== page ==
If you haven’t heard already, the MCAT is hard. I struggled for a couple of weeks to come up with a succinct way to explain why it’s so hard, besides the reasons people might already have imagined. In vain I’ve kicked around a draft or two, those never made it past conception. And fruitless mulling now gives birth to this entry. Today’s post will focus on what an MCAT PS passage problem is like, the article is somewhat of a continuation of MCAT math entry I posted a while back. I wanted to show who the math and problem solving plays out during a passage. If you want more information about what’s on the current MCAT it’s best to keep up with the AAMC site, because the test is changing in 2015.
After you take enough practice test (you might even take all of them) you tend to pick up on the MCAT language, the MCAT feel. This is analogous to taking the same professor for the same serious, their testing style no matter how hard will eventually become familiar to you, no matter the subject. The AAMC tests are the only tests that actually measure your growth, the rest are assessments that try their best to emulate the MCAT. Some better do a better job than others. However, it can not be understated how hard the AAMC tries to make the one MCAT more or less equivalent to another MCAT (normalized for evolving prerequisites and recommended courses). I found that some MCAT exams seemed to be more “for me” than others, but again I can’t stress it enough, the MCAT is pretty consisted on what’s tested. It’s just that how you are asked will be different each time, sometimes it feels so different that it might take you a few weeks to understand why an answer is correct, even if you instinctively always get those questions correct. Everyone who sits for the real MCAT eventually falls victim to a cycle of realizing “Maybe, the answer was C, now that I think about it…”, viscous cycle.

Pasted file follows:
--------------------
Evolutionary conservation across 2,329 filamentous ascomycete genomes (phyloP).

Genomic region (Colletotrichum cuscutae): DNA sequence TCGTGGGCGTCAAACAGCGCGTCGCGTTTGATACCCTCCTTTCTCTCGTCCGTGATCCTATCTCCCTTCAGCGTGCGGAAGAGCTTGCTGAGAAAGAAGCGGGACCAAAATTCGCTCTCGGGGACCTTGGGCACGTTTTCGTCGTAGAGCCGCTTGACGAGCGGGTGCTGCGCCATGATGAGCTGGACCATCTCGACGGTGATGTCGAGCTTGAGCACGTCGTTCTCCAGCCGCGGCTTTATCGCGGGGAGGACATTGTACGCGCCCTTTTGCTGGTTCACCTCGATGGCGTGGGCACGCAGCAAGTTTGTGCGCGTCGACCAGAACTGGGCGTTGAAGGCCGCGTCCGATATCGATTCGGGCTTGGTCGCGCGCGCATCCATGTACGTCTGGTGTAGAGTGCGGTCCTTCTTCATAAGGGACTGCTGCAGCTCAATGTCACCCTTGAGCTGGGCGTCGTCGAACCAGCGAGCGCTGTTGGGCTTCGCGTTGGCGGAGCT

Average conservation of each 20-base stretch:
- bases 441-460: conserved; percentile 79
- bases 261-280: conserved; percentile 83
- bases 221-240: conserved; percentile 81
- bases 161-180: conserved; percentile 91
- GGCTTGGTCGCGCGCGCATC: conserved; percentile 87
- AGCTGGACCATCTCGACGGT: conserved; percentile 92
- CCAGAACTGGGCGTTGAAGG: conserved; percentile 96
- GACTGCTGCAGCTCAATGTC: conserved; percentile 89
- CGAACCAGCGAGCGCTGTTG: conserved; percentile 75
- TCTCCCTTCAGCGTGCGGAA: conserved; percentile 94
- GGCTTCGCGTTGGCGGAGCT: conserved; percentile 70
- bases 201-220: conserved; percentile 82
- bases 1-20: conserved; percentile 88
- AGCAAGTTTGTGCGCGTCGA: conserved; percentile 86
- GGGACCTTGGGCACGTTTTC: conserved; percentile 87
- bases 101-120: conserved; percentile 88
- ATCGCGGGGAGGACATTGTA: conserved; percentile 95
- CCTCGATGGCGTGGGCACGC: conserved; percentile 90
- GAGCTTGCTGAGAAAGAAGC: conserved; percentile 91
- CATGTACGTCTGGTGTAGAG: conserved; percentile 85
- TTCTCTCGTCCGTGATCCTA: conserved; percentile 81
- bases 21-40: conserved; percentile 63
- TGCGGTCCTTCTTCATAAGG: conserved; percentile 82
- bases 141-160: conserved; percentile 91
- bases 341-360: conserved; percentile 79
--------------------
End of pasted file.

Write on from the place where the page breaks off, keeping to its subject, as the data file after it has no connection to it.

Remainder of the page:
It’s very difficult to talk about the MCAT PS passages, the subject of this post, without showing you the MCAT. But, with all the material being copyrighted (and with me avoiding arrests) we’ll have to compromise. I’ll make up an example of a passage, to give you a feel taste of what I mean without blowing a passage or me being put in padlocks.
I probably wouldn’t understand the passage entirely until the very end, or until I’ve answered all of the questions. This is very odd you might think, but this is because the MCAT is heuristic. In other words, the exam rewards test takers who can use their past experience to problem solve, learn as they go, and discovery a “best case” solution on the fly on new problems they’ve never seen before. MCAT passages are not as algorithmic as college course exams tended to be, that is you could probably give you a 20 page cheat sheet and a calculator on the MCAT and you’d likely either do the same or worse because you’d waste time on strategies that aren’t rewarded on the MCAT. The is the essence of the passages for the physical science section, in contrast the discrete questions reward people for their memory of MCAT fundamentals — the discrete questions should be the “free points” part of the test, but be aware most of the points will come from the passage as there’s more passage questions than discrete ones. Here’s the brief outline of the passage, I wrote a brief version, so you could skip over the superfluous explanation marked off by dotted lines: